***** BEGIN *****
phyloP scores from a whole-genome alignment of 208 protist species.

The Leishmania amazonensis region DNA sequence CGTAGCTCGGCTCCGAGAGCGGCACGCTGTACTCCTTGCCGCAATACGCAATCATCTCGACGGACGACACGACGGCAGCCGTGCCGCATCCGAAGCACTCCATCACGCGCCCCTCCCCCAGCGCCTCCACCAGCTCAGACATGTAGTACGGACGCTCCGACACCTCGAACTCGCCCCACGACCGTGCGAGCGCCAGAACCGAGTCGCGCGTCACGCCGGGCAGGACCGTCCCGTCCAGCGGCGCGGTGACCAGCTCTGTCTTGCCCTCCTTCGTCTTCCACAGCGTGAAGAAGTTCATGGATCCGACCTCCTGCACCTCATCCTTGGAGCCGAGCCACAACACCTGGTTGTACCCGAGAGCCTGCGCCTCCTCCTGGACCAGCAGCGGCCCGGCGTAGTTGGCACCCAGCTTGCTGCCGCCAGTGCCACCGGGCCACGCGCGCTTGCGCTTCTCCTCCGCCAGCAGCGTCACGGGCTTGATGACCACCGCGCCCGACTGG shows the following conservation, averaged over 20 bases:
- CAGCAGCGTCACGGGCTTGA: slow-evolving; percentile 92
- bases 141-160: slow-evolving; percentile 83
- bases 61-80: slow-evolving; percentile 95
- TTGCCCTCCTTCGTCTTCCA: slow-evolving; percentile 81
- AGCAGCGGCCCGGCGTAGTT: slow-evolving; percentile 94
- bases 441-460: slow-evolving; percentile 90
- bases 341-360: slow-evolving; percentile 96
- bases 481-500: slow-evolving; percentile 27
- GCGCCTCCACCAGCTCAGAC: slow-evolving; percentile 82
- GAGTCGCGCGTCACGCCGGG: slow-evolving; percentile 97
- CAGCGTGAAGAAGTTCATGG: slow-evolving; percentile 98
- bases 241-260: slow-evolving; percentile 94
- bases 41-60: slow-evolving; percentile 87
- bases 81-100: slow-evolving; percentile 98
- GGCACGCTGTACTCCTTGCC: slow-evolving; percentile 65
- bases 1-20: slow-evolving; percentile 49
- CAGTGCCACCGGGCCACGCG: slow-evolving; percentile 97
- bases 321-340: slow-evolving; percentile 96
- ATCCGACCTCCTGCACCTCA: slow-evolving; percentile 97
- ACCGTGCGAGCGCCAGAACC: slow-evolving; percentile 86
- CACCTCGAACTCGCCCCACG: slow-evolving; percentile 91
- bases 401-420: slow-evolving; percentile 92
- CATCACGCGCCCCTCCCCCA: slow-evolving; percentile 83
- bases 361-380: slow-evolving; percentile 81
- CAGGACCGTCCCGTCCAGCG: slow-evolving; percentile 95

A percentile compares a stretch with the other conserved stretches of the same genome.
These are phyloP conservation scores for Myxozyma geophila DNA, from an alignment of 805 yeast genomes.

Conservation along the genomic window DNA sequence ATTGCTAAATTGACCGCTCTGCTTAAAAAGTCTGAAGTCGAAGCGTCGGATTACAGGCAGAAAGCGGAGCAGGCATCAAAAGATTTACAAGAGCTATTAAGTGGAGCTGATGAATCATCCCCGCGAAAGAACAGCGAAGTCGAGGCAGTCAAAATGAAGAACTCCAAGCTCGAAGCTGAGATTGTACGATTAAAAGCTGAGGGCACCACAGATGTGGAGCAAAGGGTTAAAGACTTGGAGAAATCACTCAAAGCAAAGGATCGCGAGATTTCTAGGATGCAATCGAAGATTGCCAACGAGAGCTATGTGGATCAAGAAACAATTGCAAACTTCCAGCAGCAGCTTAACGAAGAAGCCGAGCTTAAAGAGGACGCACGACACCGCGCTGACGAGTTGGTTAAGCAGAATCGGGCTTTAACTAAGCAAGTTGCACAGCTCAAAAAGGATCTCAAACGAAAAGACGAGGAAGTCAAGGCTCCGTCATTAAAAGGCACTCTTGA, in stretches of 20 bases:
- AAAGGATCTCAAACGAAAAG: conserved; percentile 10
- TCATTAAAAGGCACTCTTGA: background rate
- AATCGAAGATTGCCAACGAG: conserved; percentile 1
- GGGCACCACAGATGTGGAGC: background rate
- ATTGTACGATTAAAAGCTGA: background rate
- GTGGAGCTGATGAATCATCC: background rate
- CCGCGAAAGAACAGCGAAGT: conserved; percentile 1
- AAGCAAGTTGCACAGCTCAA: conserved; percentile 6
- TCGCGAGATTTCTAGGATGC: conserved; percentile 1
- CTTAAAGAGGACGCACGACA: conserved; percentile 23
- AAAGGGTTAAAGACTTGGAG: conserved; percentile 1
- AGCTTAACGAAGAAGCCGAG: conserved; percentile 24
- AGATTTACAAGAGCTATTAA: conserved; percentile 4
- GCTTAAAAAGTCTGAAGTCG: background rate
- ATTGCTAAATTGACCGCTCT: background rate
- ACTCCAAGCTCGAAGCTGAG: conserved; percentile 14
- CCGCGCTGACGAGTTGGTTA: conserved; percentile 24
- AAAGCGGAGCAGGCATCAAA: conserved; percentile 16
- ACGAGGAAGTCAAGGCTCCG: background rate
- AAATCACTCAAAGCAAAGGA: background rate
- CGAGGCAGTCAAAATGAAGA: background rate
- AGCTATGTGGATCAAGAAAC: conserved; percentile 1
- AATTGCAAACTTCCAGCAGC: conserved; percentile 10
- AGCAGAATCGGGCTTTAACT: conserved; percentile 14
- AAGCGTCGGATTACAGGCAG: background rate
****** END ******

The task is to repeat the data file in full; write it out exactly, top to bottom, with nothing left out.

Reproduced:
phyloP scores from a whole-genome alignment of 208 protist species.

The Leishmania amazonensis region DNA sequence CGTAGCTCGGCTCCGAGAGCGGCACGCTGTACTCCTTGCCGCAATACGCAATCATCTCGACGGACGACACGACGGCAGCCGTGCCGCATCCGAAGCACTCCATCACGCGCCCCTCCCCCAGCGCCTCCACCAGCTCAGACATGTAGTACGGACGCTCCGACACCTCGAACTCGCCCCACGACCGTGCGAGCGCCAGAACCGAGTCGCGCGTCACGCCGGGCAGGACCGTCCCGTCCAGCGGCGCGGTGACCAGCTCTGTCTTGCCCTCCTTCGTCTTCCACAGCGTGAAGAAGTTCATGGATCCGACCTCCTGCACCTCATCCTTGGAGCCGAGCCACAACACCTGGTTGTACCCGAGAGCCTGCGCCTCCTCCTGGACCAGCAGCGGCCCGGCGTAGTTGGCACCCAGCTTGCTGCCGCCAGTGCCACCGGGCCACGCGCGCTTGCGCTTCTCCTCCGCCAGCAGCGTCACGGGCTTGATGACCACCGCGCCCGACTGG shows the following conservation, averaged over 20 bases:
- CAGCAGCGTCACGGGCTTGA: slow-evolving; percentile 92
- bases 141-160: slow-evolving; percentile 83
- bases 61-80: slow-evolving; percentile 95
- TTGCCCTCCTTCGTCTTCCA: slow-evolving; percentile 81
- AGCAGCGGCCCGGCGTAGTT: slow-evolving; percentile 94
- bases 441-460: slow-evolving; percentile 90
- bases 341-360: slow-evolving; percentile 96
- bases 481-500: slow-evolving; percentile 27
- GCGCCTCCACCAGCTCAGAC: slow-evolving; percentile 82
- GAGTCGCGCGTCACGCCGGG: slow-evolving; percentile 97
- CAGCGTGAAGAAGTTCATGG: slow-evolving; percentile 98
- bases 241-260: slow-evolving; percentile 94
- bases 41-60: slow-evolving; percentile 87
- bases 81-100: slow-evolving; percentile 98
- GGCACGCTGTACTCCTTGCC: slow-evolving; percentile 65
- bases 1-20: slow-evolving; percentile 49
- CAGTGCCACCGGGCCACGCG: slow-evolving; percentile 97
- bases 321-340: slow-evolving; percentile 96
- ATCCGACCTCCTGCACCTCA: slow-evolving; percentile 97
- ACCGTGCGAGCGCCAGAACC: slow-evolving; percentile 86
- CACCTCGAACTCGCCCCACG: slow-evolving; percentile 91
- bases 401-420: slow-evolving; percentile 92
- CATCACGCGCCCCTCCCCCA: slow-evolving; percentile 83
- bases 361-380: slow-evolving; percentile 81
- CAGGACCGTCCCGTCCAGCG: slow-evolving; percentile 95

A percentile compares a stretch with the other conserved stretches of the same genome.
These are phyloP conservation scores for Myxozyma geophila DNA, from an alignment of 805 yeast genomes.

Conservation along the genomic window DNA sequence ATTGCTAAATTGACCGCTCTGCTTAAAAAGTCTGAAGTCGAAGCGTCGGATTACAGGCAGAAAGCGGAGCAGGCATCAAAAGATTTACAAGAGCTATTAAGTGGAGCTGATGAATCATCCCCGCGAAAGAACAGCGAAGTCGAGGCAGTCAAAATGAAGAACTCCAAGCTCGAAGCTGAGATTGTACGATTAAAAGCTGAGGGCACCACAGATGTGGAGCAAAGGGTTAAAGACTTGGAGAAATCACTCAAAGCAAAGGATCGCGAGATTTCTAGGATGCAATCGAAGATTGCCAACGAGAGCTATGTGGATCAAGAAACAATTGCAAACTTCCAGCAGCAGCTTAACGAAGAAGCCGAGCTTAAAGAGGACGCACGACACCGCGCTGACGAGTTGGTTAAGCAGAATCGGGCTTTAACTAAGCAAGTTGCACAGCTCAAAAAGGATCTCAAACGAAAAGACGAGGAAGTCAAGGCTCCGTCATTAAAAGGCACTCTTGA, in stretches of 20 bases:
- AAAGGATCTCAAACGAAAAG: conserved; percentile 10
- TCATTAAAAGGCACTCTTGA: background rate
- AATCGAAGATTGCCAACGAG: conserved; percentile 1
- GGGCACCACAGATGTGGAGC: background rate
- ATTGTACGATTAAAAGCTGA: background rate
- GTGGAGCTGATGAATCATCC: background rate
- CCGCGAAAGAACAGCGAAGT: conserved; percentile 1
- AAGCAAGTTGCACAGCTCAA: conserved; percentile 6
- TCGCGAGATTTCTAGGATGC: conserved; percentile 1
- CTTAAAGAGGACGCACGACA: conserved; percentile 23
- AAAGGGTTAAAGACTTGGAG: conserved; percentile 1
- AGCTTAACGAAGAAGCCGAG: conserved; percentile 24
- AGATTTACAAGAGCTATTAA: conserved; percentile 4
- GCTTAAAAAGTCTGAAGTCG: background rate
- ATTGCTAAATTGACCGCTCT: background rate
- ACTCCAAGCTCGAAGCTGAG: conserved; percentile 14
- CCGCGCTGACGAGTTGGTTA: conserved; percentile 24
- AAAGCGGAGCAGGCATCAAA: conserved; percentile 16
- ACGAGGAAGTCAAGGCTCCG: background rate
- AAATCACTCAAAGCAAAGGA: background rate
- CGAGGCAGTCAAAATGAAGA: background rate
- AGCTATGTGGATCAAGAAAC: conserved; percentile 1
- AATTGCAAACTTCCAGCAGC: conserved; percentile 10
- AGCAGAATCGGGCTTTAACT: conserved; percentile 14
- AAGCGTCGGATTACAGGCAG: background rate